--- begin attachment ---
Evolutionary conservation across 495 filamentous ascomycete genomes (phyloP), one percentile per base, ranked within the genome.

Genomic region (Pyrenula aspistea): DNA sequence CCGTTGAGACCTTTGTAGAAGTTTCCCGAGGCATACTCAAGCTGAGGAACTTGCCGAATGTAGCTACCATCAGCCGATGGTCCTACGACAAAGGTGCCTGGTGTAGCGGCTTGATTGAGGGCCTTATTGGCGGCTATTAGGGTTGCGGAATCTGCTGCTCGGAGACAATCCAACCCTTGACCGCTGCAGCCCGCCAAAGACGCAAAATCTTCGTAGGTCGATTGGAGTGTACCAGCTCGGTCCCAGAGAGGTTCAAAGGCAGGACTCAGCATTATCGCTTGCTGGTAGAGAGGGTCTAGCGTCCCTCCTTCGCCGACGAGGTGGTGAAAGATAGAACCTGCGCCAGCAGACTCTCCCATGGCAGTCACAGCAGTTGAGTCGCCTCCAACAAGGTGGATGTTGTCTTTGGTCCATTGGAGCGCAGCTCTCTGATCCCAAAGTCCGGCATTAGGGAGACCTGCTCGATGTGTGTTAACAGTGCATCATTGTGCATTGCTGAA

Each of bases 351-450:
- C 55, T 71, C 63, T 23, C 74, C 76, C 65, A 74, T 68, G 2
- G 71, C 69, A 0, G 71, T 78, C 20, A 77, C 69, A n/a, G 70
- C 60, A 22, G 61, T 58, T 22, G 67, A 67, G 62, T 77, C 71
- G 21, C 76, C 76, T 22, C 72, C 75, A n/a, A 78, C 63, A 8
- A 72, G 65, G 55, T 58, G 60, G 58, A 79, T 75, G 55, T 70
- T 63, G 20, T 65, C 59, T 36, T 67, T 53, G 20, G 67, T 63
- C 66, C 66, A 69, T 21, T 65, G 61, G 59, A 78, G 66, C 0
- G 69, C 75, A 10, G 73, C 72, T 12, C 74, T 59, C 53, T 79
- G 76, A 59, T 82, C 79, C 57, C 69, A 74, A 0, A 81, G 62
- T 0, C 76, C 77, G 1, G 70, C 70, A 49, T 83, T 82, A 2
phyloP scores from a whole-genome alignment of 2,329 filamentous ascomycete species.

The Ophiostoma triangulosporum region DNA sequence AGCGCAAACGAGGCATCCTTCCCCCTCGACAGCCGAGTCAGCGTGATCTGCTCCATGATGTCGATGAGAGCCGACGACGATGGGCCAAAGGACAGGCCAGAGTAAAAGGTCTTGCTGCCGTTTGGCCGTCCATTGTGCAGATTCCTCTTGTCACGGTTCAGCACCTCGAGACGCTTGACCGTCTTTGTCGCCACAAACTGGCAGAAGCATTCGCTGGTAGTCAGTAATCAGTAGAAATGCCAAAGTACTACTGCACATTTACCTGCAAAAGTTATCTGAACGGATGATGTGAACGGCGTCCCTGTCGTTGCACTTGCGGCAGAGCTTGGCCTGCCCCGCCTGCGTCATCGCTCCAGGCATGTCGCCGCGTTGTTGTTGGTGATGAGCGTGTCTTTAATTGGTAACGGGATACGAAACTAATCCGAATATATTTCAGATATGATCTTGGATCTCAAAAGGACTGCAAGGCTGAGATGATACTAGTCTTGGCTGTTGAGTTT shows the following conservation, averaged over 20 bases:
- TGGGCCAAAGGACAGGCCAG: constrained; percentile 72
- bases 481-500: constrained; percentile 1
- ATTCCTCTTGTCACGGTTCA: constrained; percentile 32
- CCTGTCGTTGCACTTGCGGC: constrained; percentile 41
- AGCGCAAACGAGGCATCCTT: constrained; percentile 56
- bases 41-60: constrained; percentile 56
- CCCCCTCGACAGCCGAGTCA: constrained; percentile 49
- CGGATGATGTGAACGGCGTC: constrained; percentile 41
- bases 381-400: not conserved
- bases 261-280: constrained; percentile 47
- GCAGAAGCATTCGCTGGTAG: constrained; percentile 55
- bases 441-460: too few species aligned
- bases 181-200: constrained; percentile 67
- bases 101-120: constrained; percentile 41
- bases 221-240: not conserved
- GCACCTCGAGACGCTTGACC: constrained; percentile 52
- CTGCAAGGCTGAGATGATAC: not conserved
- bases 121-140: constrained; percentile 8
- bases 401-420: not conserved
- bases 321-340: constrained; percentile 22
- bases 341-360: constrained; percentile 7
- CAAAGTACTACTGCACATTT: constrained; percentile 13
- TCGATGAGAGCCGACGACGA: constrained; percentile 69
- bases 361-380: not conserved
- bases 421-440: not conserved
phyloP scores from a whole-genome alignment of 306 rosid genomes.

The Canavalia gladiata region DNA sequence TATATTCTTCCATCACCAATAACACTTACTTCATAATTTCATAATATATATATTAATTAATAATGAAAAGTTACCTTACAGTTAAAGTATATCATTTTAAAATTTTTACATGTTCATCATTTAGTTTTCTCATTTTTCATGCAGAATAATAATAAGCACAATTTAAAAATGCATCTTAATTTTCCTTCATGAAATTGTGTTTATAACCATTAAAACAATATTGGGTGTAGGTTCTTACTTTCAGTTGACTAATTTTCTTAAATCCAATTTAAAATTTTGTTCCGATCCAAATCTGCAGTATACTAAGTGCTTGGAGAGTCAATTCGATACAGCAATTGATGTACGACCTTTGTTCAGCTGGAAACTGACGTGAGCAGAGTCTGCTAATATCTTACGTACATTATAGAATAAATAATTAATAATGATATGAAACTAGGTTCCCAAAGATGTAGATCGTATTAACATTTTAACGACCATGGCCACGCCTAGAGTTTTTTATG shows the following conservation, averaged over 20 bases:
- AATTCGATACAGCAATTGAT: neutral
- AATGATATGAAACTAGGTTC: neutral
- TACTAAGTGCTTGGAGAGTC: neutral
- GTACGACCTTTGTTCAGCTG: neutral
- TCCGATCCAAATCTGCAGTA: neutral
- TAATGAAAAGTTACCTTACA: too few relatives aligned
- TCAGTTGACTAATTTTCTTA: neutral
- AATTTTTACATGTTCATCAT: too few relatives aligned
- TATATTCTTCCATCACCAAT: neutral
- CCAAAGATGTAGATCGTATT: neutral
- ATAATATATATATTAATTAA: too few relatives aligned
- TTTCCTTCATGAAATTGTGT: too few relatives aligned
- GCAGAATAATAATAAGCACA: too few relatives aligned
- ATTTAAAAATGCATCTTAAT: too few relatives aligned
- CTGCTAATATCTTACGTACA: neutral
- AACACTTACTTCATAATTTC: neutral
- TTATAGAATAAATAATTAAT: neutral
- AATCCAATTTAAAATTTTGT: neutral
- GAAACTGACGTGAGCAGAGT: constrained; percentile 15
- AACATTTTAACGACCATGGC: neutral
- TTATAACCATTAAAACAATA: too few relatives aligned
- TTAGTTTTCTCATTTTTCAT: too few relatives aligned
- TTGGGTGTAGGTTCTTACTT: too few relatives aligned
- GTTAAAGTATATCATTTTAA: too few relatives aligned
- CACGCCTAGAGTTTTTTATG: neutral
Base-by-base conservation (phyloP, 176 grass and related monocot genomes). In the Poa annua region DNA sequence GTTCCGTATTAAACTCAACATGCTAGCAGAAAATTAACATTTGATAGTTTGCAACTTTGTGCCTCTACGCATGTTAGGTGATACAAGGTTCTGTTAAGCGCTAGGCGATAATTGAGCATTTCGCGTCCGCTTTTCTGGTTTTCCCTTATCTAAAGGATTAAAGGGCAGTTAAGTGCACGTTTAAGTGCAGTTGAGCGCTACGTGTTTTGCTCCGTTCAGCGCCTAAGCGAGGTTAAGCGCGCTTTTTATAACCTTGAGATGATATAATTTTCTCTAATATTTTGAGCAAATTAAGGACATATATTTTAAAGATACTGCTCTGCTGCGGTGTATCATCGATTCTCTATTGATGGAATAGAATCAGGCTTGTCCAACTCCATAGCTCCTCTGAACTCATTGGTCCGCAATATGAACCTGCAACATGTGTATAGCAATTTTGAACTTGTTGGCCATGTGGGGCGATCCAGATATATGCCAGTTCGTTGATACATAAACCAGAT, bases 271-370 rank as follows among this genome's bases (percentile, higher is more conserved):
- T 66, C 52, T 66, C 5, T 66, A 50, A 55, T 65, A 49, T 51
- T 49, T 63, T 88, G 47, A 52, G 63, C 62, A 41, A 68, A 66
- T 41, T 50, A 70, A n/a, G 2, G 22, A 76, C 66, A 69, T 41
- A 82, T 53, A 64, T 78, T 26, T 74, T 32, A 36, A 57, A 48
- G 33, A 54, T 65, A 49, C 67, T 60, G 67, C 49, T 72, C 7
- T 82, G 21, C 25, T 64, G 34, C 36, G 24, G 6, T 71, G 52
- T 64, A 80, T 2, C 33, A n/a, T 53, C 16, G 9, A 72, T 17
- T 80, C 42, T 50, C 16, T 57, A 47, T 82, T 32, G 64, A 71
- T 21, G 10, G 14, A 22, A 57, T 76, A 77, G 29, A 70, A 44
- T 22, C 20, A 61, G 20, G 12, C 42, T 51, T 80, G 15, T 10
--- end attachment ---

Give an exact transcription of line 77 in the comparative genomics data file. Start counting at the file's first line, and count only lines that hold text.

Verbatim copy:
- T 21, G 10, G 14, A 22, A 57, T 76, A 77, G 29, A 70, A 44